If Not, Perhaps You Should.
Today’s new VoIP (Voice over Internet Protocol) telephone systems include feature-rich services unlike a standard business phone system. VoIP uses a high-speed Internet connection. You don’t need phone lines.
More Businesses Today Are Switching from Landline Phone Service to VoIP.
VoIP is the option many companies prefer today because it:
- Stays up and running when phone lines are down.
- Saves money on long-distance calls.
- Allows you make/receive calls and retrieve voice mail from anywhere there’s an Internet connection.
- Is a smart option for your traveling workforce.
- Is scalable so you can expand or reduce your service as your needs change.
Plus, with VoIP your business will benefit from:
- Conference Calling: Speak to multiple people at the same time through your desktop, laptop or mobile device.
- Smart Voice Mails (VMs): Never miss another voice mail. Your VMs are immediately emailed to your computer or smartphone, so you always know if someone needs to hear from you.
- Unlimited Extensions: Increase your mailboxes as your needs grow, and never stress over a shortage of storage again.
- Auto-Attendant & Transfers: All calls are answered, forwarded to you, and recorded for your future reference.
- Call Forwarding: Use your web-interface to easily forward calls to any number in the world.
- Instant Messaging (IM): If you need information from a staff member when you’re on a call with a client, you can IM them a request, and relay the information to your caller immediately.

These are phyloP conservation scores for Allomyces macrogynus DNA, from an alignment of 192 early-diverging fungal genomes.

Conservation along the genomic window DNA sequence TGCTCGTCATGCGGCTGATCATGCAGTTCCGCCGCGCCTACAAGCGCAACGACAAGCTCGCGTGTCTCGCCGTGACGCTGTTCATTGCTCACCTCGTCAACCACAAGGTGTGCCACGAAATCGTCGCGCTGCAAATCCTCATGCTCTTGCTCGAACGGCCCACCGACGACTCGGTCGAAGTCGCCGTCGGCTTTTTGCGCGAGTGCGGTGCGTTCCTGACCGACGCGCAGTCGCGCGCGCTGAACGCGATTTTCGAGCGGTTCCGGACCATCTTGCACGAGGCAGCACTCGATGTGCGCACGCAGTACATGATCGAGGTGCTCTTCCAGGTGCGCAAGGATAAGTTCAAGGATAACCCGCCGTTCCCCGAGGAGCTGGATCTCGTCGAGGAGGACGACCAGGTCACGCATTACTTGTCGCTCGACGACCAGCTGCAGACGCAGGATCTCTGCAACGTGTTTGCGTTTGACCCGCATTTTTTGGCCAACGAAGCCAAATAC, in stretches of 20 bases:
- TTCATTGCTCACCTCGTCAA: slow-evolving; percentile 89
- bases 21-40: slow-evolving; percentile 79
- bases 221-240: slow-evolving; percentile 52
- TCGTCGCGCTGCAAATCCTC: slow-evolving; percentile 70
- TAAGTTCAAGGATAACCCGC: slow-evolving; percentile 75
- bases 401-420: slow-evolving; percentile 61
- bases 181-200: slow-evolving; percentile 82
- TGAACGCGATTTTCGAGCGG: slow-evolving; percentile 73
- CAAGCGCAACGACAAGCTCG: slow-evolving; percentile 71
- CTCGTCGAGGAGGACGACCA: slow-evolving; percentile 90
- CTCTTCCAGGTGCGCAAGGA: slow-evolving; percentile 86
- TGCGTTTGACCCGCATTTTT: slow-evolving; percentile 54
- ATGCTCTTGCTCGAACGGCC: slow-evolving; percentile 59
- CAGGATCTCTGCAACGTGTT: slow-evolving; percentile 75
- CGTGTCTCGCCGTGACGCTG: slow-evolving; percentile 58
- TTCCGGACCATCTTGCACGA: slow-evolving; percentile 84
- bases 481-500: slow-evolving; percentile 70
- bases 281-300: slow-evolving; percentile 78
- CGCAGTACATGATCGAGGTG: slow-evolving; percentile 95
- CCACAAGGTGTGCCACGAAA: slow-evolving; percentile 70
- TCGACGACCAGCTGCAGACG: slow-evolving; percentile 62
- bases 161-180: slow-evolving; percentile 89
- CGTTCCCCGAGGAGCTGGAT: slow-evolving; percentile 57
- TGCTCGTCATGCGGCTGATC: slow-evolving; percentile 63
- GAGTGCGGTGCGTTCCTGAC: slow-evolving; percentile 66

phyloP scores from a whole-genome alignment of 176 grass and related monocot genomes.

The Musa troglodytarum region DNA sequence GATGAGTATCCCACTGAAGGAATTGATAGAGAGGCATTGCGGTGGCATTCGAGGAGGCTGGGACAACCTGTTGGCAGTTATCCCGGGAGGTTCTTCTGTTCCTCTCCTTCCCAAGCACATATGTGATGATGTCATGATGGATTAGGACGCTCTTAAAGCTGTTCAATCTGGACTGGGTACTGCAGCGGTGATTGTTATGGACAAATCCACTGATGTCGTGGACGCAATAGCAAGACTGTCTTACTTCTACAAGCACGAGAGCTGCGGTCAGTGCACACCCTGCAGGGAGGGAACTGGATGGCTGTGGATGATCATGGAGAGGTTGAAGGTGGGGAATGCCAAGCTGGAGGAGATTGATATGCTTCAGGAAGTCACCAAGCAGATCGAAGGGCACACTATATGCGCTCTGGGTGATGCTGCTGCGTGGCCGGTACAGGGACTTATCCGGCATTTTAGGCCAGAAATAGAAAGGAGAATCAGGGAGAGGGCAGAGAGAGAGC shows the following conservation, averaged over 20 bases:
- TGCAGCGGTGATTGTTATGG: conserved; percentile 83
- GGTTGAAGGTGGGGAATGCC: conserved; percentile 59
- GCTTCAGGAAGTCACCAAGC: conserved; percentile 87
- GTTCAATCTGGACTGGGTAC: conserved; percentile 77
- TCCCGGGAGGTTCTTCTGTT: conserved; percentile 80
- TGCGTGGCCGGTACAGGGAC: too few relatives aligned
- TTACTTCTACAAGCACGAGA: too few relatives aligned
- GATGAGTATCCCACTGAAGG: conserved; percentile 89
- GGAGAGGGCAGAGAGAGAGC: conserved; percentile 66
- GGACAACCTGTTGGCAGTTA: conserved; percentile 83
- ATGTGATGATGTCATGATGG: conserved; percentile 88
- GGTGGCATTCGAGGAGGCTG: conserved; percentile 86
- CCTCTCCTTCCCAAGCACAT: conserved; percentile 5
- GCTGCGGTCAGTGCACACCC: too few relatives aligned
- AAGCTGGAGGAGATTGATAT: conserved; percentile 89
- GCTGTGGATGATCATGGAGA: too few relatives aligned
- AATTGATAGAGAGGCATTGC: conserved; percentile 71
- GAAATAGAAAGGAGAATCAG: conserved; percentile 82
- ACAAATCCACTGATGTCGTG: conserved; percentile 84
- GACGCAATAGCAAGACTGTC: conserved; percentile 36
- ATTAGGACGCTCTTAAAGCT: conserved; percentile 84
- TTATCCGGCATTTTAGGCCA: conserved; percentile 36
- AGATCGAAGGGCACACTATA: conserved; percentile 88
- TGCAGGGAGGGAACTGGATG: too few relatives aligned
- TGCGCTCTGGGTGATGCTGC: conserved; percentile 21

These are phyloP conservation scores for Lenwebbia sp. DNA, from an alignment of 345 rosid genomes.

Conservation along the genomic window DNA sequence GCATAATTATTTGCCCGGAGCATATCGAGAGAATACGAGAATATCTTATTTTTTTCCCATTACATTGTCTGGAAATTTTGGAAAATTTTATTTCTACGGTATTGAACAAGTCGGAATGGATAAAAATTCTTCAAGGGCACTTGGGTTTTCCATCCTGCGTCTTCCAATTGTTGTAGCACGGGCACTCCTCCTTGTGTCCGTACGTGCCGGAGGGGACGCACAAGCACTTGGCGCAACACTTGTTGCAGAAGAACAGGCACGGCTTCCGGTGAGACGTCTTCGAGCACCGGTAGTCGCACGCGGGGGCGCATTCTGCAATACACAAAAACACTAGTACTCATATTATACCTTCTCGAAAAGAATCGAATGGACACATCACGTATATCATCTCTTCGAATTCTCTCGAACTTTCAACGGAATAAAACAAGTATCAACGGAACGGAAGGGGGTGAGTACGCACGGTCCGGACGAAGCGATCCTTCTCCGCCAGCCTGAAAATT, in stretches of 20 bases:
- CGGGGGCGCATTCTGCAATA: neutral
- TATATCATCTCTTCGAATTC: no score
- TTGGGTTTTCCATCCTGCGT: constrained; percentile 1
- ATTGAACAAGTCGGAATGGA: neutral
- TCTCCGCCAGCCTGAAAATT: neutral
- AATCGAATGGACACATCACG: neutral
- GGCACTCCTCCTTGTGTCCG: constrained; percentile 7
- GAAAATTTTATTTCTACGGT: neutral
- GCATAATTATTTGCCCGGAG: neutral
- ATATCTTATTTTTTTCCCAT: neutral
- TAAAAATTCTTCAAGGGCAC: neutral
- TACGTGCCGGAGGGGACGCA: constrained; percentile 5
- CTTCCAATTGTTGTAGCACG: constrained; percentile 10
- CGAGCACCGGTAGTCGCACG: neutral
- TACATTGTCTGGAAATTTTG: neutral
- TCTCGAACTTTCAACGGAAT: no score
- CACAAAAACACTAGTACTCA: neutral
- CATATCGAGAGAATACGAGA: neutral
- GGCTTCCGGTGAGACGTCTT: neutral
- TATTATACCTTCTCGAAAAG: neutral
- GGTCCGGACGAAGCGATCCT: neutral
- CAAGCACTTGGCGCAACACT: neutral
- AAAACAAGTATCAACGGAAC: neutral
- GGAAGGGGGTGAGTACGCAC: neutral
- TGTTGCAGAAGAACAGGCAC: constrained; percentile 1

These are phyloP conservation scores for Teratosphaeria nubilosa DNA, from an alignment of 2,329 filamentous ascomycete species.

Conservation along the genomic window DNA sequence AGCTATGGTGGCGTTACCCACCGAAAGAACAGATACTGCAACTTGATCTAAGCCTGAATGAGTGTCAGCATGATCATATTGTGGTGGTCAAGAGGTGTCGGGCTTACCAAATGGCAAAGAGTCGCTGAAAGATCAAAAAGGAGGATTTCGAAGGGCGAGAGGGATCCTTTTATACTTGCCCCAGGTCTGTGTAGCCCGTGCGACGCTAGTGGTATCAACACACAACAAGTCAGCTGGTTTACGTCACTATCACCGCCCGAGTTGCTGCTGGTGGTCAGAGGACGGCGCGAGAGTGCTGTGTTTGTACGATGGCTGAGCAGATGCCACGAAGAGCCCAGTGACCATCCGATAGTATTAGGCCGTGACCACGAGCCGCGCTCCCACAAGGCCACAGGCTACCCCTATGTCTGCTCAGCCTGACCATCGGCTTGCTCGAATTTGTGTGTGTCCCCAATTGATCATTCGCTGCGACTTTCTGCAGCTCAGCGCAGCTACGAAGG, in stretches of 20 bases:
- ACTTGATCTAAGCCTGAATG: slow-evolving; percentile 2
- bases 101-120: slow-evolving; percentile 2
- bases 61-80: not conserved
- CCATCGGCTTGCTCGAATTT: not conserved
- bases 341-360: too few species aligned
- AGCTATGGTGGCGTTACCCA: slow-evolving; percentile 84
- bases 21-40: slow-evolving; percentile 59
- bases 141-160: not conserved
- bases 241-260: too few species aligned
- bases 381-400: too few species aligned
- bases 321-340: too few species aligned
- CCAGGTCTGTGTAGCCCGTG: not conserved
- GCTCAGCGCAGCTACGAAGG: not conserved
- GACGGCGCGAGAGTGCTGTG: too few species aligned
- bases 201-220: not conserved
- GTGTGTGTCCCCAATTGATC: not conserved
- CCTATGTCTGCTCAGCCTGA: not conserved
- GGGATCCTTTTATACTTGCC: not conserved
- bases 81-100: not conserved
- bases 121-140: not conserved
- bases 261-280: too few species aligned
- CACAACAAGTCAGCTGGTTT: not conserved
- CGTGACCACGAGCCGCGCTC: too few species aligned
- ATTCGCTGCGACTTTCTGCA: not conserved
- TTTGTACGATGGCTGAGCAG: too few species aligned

- User-Friendly Travel Options: VoIP takes the stress out of communications when you’re on the road.
In the past, these services would not have been affordable or available to most small businesses. But now they are.
This is an indication that it’s probably time to switch to a VoIP system:
- It’s hard to scale your system as you grow or cut back. Adding new users and phone lines are costly and time-consuming.
- Employees can’t make or receive calls from outside of your office. If you want them to use mobile devices you have to pay for their cell service or reimburse them.
- Your staff can’t use their own devices when working, even when they want to. If you don’t have a formal process for getting a BYOD device approved, or if the process is so complicated and time-consuming that most employees ignore it, this is unacceptable.
- You aren’t upgrading your phone system as you should because your current provider charges additional fees for upgrades.
- You’re paying too much to maintain your hardware. Plus, your IT team is dedicating too much time to this.
- Your phone system is at risk of shutting down completely in the event of a natural or another disaster.
- Your phone system can’t be integrated with critical software applications.
It’s time to take a make a full assessment of your current phone system.
Is your phone system capable of meeting all of your customer service needs?
Facilitating customer service is one of the most important functions of your phone system. Regardless of the size of your business, it’s essential that your phone system is capable of handling the volume of calls you receive, without customers waiting on hold. Just one minute on hold is too long these days.
To evaluate whether your current phone system supports secure customer service, ask these questions. Does it:
- Handle high call volume, including during peak periods?